In a weak year for the U.S. economy, chain stores battle for holiday sales up to the last minute
By Cotten Timberlake and Chris Burritt
(Bloomberg)—U.S. retailers used extra promotions and extended hours to draw procrastinators and shoppers delayed by the East Coast snowstorm in the final stretch before Christmas.
Target Corp. (TGT) extended its hours to midnight Dec. 21 through yesterday. Borders Group Inc. (BGP), Wal-Mart Stores Inc. (WMT) and Toys "R" Us Inc. also kept stores open longer. Best Buy Co. (BBY) offered some DVDs for half off and Jos. A. Bank Clothiers Inc. (JOSB), a men's clothing chain, deepened discounts to at least 50 percent.
"We didn't intend to do everything, and now we're doing everything," Jos. A. Bank Chief Executive Officer Neal Black, 54, said Dec. 22 by telephone from the company's Hampstead, Maryland, headquarters. "We'll be slugging right down to the last minute."
Sales will be compressed into the final days before Christmas, said Marshal Cohen, chief industry analyst at NPD Group Inc. The snowstorm disrupted the Saturday before Dec. 25. Last year, that was the second-biggest shopping day after Black Friday, the day after U.S. Thanksgiving. Shoppers already had procrastinated more than in recent seasons.
"Retailers will pull out all the stops this week," Cohen said in a Dec. 21 Bloomberg Television interview. NPD is a Port Washington, New York-based market research firm.
The Washington-based National Retail Federation was holding to its forecast for a 1 percent drop in holiday sales, Ellen Davis, a spokeswoman, said Dec. 20. The International Council of Shopping Centers reiterated on Dec. 22 its forecast for a 2 percent increase in sales at stores open at least a year in December, after reporting that the storm slowed growth to 0.4 percent year over year in the week ended Dec. 19.
Jos. A. Bank cut prices of all clothing Dec. 21 and Dec. 22, after store visits slowed, Black said. The chain had planned to offer some of that merchandise at 40 percent and 30 percent off, he said.
The retailer's shares advanced 27 cents to $43.26 at 10:11 a.m. on the Nasdaq Stock Market. Target, based in Minneapolis, increased 20 cents to $49.05 in New York Stock Exchange composite trading. Borders, based in Ann Arbor, Michigan, declined 5 cents to $1.20. Bentonville, Arkansas-based Walmart climbed 28 cents to $53.60. Best Buy, based in Richfield, Minnesota, added 20 cents to $40.96.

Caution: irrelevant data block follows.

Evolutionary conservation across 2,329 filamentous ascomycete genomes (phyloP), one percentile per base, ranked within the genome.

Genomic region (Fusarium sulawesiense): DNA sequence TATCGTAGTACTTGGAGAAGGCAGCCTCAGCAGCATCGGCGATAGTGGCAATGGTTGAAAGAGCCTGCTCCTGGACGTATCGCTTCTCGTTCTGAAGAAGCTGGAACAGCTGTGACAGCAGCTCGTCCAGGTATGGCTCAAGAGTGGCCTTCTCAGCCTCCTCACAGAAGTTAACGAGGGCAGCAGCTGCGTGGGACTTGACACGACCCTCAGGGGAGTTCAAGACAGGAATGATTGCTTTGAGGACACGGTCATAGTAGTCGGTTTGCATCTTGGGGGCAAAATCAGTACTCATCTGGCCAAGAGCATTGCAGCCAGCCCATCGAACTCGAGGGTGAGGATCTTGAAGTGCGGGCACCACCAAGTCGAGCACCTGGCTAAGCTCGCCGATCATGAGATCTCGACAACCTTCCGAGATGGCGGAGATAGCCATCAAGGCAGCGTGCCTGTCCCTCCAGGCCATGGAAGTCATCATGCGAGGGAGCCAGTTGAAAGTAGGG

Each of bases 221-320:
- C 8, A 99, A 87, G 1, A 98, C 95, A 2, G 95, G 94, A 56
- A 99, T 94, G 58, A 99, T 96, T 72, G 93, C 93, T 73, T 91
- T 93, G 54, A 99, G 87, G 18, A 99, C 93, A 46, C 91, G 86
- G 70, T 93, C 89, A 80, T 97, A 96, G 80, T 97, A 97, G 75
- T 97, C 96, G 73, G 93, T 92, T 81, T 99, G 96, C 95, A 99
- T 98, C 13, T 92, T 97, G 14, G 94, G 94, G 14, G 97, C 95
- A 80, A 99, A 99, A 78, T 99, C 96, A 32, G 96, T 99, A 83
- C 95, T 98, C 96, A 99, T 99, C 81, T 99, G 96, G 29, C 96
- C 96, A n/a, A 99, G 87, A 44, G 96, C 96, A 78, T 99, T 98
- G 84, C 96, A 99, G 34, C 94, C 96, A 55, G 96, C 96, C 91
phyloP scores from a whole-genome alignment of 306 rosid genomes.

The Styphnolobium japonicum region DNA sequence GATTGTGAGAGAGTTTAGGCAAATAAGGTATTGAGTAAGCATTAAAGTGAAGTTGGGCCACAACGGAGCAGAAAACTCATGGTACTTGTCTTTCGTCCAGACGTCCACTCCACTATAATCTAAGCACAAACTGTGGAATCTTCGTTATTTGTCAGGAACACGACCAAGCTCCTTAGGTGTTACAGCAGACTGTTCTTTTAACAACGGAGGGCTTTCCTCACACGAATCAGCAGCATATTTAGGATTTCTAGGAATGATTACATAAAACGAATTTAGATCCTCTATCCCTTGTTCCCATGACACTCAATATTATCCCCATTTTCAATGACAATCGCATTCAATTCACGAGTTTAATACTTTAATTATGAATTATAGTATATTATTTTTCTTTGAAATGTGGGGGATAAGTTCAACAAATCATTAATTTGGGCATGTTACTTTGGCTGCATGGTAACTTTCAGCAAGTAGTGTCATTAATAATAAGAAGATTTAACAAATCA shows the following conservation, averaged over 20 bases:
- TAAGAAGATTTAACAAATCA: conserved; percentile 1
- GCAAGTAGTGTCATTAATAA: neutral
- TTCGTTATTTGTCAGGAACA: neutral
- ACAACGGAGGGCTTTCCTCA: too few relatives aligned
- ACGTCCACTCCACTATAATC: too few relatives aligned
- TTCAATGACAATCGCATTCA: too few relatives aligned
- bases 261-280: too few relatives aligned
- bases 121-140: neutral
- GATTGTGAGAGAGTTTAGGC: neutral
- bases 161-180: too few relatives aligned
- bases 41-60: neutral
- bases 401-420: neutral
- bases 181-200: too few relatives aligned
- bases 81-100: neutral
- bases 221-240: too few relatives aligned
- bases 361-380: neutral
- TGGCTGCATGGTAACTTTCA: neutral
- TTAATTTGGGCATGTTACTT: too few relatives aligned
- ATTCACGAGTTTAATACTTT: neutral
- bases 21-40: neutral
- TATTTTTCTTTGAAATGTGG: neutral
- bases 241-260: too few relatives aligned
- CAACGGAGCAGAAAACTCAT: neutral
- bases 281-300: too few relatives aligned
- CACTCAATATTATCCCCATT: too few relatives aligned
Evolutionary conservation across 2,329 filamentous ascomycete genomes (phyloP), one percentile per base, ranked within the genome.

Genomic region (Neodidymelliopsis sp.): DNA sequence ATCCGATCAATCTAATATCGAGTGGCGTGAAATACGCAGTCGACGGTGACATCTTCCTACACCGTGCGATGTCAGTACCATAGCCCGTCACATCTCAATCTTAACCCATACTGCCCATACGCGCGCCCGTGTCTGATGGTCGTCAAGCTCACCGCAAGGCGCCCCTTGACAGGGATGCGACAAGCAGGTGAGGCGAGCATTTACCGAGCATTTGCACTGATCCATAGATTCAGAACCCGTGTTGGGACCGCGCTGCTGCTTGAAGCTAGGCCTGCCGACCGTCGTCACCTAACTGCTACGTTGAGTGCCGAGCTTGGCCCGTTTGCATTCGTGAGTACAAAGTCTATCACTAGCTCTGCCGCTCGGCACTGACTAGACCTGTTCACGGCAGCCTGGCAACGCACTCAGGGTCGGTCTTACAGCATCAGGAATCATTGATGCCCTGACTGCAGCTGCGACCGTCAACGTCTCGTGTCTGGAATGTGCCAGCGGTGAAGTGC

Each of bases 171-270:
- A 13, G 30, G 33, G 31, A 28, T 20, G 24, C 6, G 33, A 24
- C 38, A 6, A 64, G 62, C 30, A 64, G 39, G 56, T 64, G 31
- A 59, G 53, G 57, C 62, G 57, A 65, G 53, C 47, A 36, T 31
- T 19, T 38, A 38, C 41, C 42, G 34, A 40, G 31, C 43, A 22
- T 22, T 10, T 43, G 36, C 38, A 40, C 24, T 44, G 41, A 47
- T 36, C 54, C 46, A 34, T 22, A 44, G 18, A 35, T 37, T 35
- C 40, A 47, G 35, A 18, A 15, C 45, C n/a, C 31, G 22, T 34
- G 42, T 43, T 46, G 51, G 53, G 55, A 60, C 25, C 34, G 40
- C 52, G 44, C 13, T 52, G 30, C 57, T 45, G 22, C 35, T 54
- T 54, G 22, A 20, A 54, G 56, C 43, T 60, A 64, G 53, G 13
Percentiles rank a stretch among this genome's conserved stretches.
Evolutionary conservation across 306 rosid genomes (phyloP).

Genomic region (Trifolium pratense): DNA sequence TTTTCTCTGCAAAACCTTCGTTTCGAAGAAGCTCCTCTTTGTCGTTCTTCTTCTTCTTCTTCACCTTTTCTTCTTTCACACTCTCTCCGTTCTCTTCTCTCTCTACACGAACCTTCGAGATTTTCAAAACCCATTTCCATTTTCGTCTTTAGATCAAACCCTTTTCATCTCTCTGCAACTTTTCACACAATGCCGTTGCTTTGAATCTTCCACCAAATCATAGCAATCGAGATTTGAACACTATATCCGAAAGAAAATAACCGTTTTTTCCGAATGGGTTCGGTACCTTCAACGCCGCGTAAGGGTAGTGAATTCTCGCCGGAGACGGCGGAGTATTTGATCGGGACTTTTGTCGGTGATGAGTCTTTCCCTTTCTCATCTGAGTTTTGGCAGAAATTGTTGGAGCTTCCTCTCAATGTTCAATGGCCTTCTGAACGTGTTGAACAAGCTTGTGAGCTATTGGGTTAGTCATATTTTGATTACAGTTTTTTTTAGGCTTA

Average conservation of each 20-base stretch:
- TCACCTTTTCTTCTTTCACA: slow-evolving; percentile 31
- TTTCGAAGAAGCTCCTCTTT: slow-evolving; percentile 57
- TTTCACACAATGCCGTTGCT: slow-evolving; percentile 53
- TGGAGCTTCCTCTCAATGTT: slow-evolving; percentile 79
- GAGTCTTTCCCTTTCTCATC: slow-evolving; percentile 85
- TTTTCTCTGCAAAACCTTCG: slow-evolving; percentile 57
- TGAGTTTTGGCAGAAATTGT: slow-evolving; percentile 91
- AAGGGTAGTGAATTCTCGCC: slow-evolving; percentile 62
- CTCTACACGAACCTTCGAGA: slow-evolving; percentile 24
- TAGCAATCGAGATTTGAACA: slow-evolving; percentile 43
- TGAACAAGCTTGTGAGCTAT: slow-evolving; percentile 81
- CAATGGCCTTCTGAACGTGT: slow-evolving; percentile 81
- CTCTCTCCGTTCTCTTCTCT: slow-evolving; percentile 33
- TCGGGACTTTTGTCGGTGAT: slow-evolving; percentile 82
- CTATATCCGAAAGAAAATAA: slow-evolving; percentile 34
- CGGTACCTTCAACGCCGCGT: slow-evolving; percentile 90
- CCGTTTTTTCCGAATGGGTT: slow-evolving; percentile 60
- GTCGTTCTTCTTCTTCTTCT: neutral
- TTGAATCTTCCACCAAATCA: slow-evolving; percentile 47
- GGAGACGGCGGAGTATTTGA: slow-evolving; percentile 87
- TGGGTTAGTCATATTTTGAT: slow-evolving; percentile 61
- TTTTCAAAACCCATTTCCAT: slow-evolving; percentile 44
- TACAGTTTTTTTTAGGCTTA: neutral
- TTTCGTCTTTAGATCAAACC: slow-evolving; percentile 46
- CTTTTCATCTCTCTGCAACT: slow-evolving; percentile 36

Kathryn Greenberg, a 41-year-old Washington resident who works in philanthropy, said she lucked into some "fantastic" late discounts yesterday. She bought clothing for her children and other family members mostly at 60 percent off at a Gap (GPS) store as well as one of Gap Inc.'s Banana Republic stores.
Bigger Savings, More Buying
"I am spending the same as last year, but getting more," said Greenberg, who was carrying two bags and heading into Sephora, the cosmetics chain owned by Paris-based LVMH Moet Hennessy Louis Vuitton SA.
Walmart, the world's largest retailer, will keep most of its 803 discount stores and its Sam's Clubs open until 8 p.m. today, two hours later than last year, said John Simley, a spokesman. Amazon.com Inc. (AMZN) extended by one day, until Dec. 21, its cutoff for standard shipping.
Gap, based in San Francisco, increased 1 cent to $20.92 on the New York Stock Exchange yesterday. LVMH gained 44 cents to 77.90 euros in Paris trading. Seattle-based Amazon.com, the largest Internet retailer, dropped 19 cents to $138.75 on the Nasdaq.
East Coast Snow
Stores along the East Coast closed early during the Dec. 19 snowstorm. Twenty-four inches of snow fell on Bethesda, Maryland and 23.2 inches were recorded at Philadelphia International Airport, according to the National Weather Service.
Consumers had completed 72 percent of their holiday shopping through Dec. 20, down from 80 percent a year earlier, the New York-based ICSC said Dec. 22.
Historically, the 10 days before Christmas have made up as much as 40 percent of total holiday sales for November and December, according to Joseph Feldman, a managing director at Telsey Advisory Group in New York.
Sales fell 13 percent to $6.9 billion on the last Saturday before Christmas from the previous year, according to Chicago- based researcher ShopperTrak RCT Corp.
Some of lost sales did translate into online purchases. Sales at Web sites jumped 24 percent on Dec. 18 and Dec. 19 from a year ago, according to Coremetrics, a San Mateo, California- based marketing company.
Some impulse buying and so-called self-purchases, however, were irretrievably lost during the storm, Richard Jaffe, an analyst with Stifel Nicolaus & Co. in New York, said in a Bloomberg Radio interview on Dec. 22.
"It's not a delay, it's lost sales," Jaffe said. "You just don't recover that."
To contact the reporters on this story: Cotten Timberlake in Washington at email@example.com; Chris Burritt in Greensboro, North Carolina, at firstname.lastname@example.org.